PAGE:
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OK, but not as great as he would have you believe
on 3 September 2013
This is an enjoyable read most of the time, but also it reminded me of some of the dreariness of rock pre 1977. The music stuff is like the best and the worst of what the Old Grey Whistle test presented, a homage to big name rock and prog rock. You wouldn't know, reading this, while Kershaw was ents-sec at Leeds Uni promoting the Who et al, the best of punk and soul were on at the Poly and the Warehouse, and Leeds was producing its own bands, like Soft Cell. Even Billy Bragg who Kershaw attached himself to gigged at Leeds Poly not the Uni. But then I was at the Poly and a prog-to-punk convert so you pays your money.
The account of the BBC is surprisingly anodyne, considering what we know now - but then Kershaw was part of the old grey whistle test rockist old guard. His stuff on being an international reporter is very interesting there, and here his 1975 NME rock-minutiae style really comes good, the apparent micro trivia (not having a change of clothes in Rwanda, for example) coming together to present a richer, and much more human and humane set of insights than I have seen before.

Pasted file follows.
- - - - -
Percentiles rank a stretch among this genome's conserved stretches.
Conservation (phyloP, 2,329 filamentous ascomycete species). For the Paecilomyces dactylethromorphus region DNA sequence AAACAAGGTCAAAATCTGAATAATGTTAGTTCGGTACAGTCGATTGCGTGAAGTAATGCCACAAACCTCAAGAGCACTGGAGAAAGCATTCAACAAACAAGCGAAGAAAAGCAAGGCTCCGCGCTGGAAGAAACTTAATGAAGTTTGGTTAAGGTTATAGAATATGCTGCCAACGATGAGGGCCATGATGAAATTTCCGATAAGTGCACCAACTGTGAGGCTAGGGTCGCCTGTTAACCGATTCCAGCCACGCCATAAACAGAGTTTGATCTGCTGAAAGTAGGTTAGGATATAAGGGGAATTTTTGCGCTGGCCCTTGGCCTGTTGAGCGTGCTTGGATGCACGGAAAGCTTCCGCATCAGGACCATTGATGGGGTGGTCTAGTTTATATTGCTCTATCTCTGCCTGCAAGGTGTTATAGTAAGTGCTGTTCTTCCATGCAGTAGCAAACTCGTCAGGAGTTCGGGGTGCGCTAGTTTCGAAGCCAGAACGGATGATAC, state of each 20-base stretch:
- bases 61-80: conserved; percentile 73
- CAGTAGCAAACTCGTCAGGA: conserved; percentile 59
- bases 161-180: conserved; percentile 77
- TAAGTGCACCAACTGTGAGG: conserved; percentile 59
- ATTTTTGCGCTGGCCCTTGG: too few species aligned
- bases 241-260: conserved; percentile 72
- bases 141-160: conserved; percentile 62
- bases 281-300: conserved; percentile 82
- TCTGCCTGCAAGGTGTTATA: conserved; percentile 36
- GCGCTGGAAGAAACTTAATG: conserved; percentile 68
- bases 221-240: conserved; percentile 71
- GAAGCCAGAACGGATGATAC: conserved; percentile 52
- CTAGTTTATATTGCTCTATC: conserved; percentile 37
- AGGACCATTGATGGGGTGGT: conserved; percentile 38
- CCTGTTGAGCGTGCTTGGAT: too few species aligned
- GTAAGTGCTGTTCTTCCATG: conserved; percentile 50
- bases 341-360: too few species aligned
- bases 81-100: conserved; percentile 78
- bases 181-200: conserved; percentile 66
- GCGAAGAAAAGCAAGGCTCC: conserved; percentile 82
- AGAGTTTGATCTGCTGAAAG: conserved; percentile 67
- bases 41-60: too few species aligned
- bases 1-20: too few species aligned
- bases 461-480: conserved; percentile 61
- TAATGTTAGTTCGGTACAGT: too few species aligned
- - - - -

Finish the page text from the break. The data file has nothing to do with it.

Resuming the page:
Also moving is his account of his troubles living in the Isle of Man, but you know, there is some throwaway stuff, eg about drinking, that one makes one wonder; and he lets himself off with 'I'm an idiot me, the way I treat women' a bit too often.
But the irritating thing is, for all this, it is a good read, even if you find yourself arguing with the guy more than half the time.